From Wikiversity
Jump to navigation Jump to search

Military school deals with all aspects of army and military. Some of the topics covered in this school are

  • Army
  • Navy
  • Air force
  • Military aviation.

School news[edit | edit source]

13/4/08 School founded

06 November 2017 Verify that the material is credible by reviewing sources

04 December 2017 Updates with Contact added to Essential Information section

17 January 2018 Review school content for compliance with TRADOC guidelines

Essential Information[edit | edit source]

Modernizing For Greater Lethality

Provided by The Office of the Chief of Public Affairs, Department of the Army, 9 October 2017

Modernizing for lethality is about capabilities, not platforms. To be ready for the next war, the U.S. Army and the other services must effectively innovate and adapt concepts, equipment, and training. The U.S. Army is behind on modernization and U.S. forces are contested in all domains. The Army must adapt its modernization strategy to account for both current fiscal constraints and a complex, uncertain, dynamic operating environment. Innovative solutions and streamlined processes focused on prioritized capabilities will ensure the Army is ready to face any adversary across all domains.

The Army continues rebuilding the readiness stretched by 16-plus years of sustained combat and continued budget turmoil. The Army must fundamentally change its approach to modernization to consider multiple possible futures and leverage commercial innovations, cutting-edge science and technology, and feedback from the warfighter.

What continued efforts does the Army have planned for the future?

  • The Army will promote science and technology initiatives to field capabilities to the force through the 2030s.
  • The Army will sustain incremental upgrades by prioritizing capabilities that have the greatest impact against a near-peer threat and that can be in Soldiers' hands in the next 10 years.
  • The Army will take risks in new development by start new programs only if required to close an extremely high risk gap.
  • The Army will go slow and keep options open, slow down procurement, and keep programs going for when funding becomes available.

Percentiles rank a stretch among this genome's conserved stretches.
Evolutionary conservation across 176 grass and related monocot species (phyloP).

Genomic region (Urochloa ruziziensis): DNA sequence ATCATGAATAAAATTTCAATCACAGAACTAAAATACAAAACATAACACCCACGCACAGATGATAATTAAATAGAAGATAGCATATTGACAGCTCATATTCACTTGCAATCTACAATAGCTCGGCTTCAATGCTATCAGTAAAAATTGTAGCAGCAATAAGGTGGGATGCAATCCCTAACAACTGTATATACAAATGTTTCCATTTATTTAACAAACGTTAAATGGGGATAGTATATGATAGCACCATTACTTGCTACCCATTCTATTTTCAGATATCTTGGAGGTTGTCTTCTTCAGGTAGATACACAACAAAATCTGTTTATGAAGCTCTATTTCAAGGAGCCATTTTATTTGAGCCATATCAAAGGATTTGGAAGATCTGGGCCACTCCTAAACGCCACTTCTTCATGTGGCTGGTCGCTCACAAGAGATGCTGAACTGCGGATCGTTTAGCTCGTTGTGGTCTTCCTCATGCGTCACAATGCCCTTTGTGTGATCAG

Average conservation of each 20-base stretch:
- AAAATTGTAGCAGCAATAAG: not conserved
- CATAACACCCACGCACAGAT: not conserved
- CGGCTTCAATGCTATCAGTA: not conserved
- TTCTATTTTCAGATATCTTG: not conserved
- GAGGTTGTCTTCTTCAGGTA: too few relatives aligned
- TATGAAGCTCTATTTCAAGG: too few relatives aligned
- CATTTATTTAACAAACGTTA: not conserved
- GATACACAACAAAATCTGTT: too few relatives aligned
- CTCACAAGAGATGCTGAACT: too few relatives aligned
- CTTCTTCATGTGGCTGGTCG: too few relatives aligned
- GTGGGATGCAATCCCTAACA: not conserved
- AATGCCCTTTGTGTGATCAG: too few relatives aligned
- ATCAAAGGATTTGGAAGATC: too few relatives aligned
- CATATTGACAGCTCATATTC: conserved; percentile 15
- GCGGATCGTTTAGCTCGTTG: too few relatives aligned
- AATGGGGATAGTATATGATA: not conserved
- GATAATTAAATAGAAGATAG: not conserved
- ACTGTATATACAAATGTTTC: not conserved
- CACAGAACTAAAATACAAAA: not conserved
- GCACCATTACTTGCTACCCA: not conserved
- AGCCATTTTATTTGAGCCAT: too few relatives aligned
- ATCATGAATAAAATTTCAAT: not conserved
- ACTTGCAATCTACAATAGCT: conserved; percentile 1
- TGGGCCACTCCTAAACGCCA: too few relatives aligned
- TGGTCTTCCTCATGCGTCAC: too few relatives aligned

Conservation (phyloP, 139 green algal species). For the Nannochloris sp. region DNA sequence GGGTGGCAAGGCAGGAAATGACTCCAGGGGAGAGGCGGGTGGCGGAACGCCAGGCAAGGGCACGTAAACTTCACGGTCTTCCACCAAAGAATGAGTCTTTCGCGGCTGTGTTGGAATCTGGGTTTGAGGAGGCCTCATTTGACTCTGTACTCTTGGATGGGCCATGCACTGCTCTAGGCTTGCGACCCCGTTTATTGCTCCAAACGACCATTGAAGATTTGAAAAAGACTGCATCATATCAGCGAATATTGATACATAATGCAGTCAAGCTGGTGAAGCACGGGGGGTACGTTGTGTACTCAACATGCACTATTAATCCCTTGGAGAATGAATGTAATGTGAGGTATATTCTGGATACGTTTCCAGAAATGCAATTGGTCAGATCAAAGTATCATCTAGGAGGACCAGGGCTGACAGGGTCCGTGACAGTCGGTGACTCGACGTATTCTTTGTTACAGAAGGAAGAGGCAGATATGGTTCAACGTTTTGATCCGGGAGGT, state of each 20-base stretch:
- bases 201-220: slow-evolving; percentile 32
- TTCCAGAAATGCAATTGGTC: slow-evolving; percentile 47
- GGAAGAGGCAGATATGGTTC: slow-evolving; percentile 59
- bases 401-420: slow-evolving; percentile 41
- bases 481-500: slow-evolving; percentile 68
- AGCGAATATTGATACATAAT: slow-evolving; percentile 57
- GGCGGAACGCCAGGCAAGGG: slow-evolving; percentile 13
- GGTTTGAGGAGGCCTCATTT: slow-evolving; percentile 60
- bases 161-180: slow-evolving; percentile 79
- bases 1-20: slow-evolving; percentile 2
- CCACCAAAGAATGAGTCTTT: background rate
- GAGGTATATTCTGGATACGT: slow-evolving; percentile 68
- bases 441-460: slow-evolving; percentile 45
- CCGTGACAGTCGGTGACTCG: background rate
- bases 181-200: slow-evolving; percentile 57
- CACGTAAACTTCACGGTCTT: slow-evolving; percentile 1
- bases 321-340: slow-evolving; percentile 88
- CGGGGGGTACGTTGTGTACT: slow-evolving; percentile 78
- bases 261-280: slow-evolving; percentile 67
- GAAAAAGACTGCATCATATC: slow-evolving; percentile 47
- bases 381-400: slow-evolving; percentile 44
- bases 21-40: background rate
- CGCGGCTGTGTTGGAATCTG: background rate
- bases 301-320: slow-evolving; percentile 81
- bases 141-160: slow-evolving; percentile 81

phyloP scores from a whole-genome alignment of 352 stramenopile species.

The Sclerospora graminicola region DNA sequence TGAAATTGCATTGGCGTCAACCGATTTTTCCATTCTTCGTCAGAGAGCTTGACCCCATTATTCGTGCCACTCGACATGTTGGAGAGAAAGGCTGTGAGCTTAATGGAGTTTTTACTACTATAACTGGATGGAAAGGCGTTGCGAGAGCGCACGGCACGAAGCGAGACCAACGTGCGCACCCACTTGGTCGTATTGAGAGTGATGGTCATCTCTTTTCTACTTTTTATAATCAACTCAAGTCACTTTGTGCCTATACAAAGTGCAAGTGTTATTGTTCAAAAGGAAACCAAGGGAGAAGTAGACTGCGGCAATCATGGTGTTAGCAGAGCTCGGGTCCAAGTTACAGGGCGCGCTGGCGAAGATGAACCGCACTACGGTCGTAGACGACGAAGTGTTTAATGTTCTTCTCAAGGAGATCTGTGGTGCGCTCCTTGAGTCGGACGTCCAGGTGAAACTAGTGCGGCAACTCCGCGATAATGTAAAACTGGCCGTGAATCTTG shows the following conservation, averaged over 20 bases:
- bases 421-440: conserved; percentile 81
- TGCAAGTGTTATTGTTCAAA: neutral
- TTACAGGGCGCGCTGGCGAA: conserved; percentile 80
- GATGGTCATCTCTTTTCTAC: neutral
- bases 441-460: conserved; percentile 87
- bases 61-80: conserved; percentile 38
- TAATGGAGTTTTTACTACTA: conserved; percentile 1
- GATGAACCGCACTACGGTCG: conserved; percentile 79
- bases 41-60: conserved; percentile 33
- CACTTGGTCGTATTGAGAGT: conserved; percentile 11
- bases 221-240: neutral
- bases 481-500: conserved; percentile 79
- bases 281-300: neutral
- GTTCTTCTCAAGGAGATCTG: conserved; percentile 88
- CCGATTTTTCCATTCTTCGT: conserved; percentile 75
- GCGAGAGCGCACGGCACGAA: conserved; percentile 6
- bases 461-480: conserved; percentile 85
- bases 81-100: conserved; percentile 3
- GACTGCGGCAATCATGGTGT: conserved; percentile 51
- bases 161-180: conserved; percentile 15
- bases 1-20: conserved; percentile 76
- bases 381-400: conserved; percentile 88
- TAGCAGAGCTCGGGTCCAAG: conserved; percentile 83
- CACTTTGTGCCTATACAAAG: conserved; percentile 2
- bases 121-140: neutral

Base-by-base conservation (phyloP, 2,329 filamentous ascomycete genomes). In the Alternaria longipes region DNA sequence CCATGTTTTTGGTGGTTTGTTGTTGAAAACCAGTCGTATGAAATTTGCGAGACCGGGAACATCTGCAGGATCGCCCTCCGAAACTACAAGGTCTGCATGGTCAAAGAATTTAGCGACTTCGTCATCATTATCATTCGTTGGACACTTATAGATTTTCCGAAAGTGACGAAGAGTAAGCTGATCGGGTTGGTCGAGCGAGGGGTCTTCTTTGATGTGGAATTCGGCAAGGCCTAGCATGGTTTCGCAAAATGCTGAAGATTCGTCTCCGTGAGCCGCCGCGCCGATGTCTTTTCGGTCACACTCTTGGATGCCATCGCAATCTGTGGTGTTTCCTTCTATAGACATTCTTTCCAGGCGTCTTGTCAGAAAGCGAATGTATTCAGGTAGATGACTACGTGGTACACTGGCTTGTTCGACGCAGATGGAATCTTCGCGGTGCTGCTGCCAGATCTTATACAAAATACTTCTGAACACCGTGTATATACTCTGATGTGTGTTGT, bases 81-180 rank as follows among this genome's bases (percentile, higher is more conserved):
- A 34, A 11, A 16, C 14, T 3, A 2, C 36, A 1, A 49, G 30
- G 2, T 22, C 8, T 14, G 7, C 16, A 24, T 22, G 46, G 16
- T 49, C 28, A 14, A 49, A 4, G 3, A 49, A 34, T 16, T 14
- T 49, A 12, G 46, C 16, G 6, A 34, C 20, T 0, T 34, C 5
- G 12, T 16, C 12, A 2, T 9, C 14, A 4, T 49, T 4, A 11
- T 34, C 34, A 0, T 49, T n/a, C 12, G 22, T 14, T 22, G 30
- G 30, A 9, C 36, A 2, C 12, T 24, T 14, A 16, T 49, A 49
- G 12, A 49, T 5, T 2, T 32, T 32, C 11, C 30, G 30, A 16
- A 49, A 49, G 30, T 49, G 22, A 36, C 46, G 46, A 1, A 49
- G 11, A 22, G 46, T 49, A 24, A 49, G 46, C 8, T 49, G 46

• The Army will divest where appropriate by identifying equipment and systems that are excess, obsolete, or no longer required in order to reduce and eliminate the associated sustainment costs.

Why is this important to the Army? The world has changed: the overmatch the..

-- Army bulletin continues, to follow --

Why is this important to the Soldier? The changing world: many overmatches that..

There are varying opinions on what is considered Essential Information for prospective Armed Forces recruits and sometimes that information contains outdated, inaccurate or misleading advice. So for a young person interested in the US Armed Forces it is strongly recommended that you get your own idea for what is Essential Information by reviewing regularly what the DOD considers to be Essential Information for its service members. One of the best ways to keep up on these trends is to subscribe to the Army Public Affairs bulletins which is how the article above, Modernizing for Greater Lethality was originally distributed. For the full article and email bulletin sign up visit or visit the Army Public Affairs sign up page to submit your email address at

BW Schulz 07:40, 2 February 2018 (UTC)

The courses[edit | edit source]

Discussion questions[edit | edit source]

Refers to the introduction chapter in the United States Army Operating Concept TRADOC Pam 525-3-1

The US AOC first poses this question for readers (and then states confidently that it will answer it too!)

  • How do Army forces conduct operations to deter conflict, prevail in war, and succeed in a wide range of contingencies in the future operational environment?
  • After reading Pam 525-3-1 would the student agree that this strategic concept was presented and explained well?

Topic references United States Army Operating Concept 2016-2028, TRADOC Army publication Pam 525-3-1

Tutorial for the British[edit | edit source]

Tutorial for the American[edit | edit source]

Tutorial for the Canadian[edit | edit source]

Book references[edit | edit source]

  • The Long War - Insurgency, Counterinsurgency and Collapsing States Edited by Mark T. Berger, Douglas A. Borer ISBN 978-0-415-46479-6
  • The New American Way of War By Ben Buley ISBN 978-0-415-42995-5
  • Citizens, Soldiers and National Armies By Thomas Hippler ISBN 978-0-415-40979-7
  • Fighting Like a Guerrilla Edited by Rajesh Rajagopalan ISBN 978-0-415-45684-5
  • Army Basic Training Survival and Success in the US Army by BW Schulz ISBN 978-0974665801

Suggested readings[edit | edit source]

  • The Art of War by Sun Tzu
  • The Art of Peace by Morihei Ueshiba
  • The U.S. Army/Marine Corps Counterinsurgency Field Manual by Sarah Sewall and John A. Nagl

External links to study sites[edit | edit source]

External links to national military pages[edit | edit source]

See also[edit | edit source]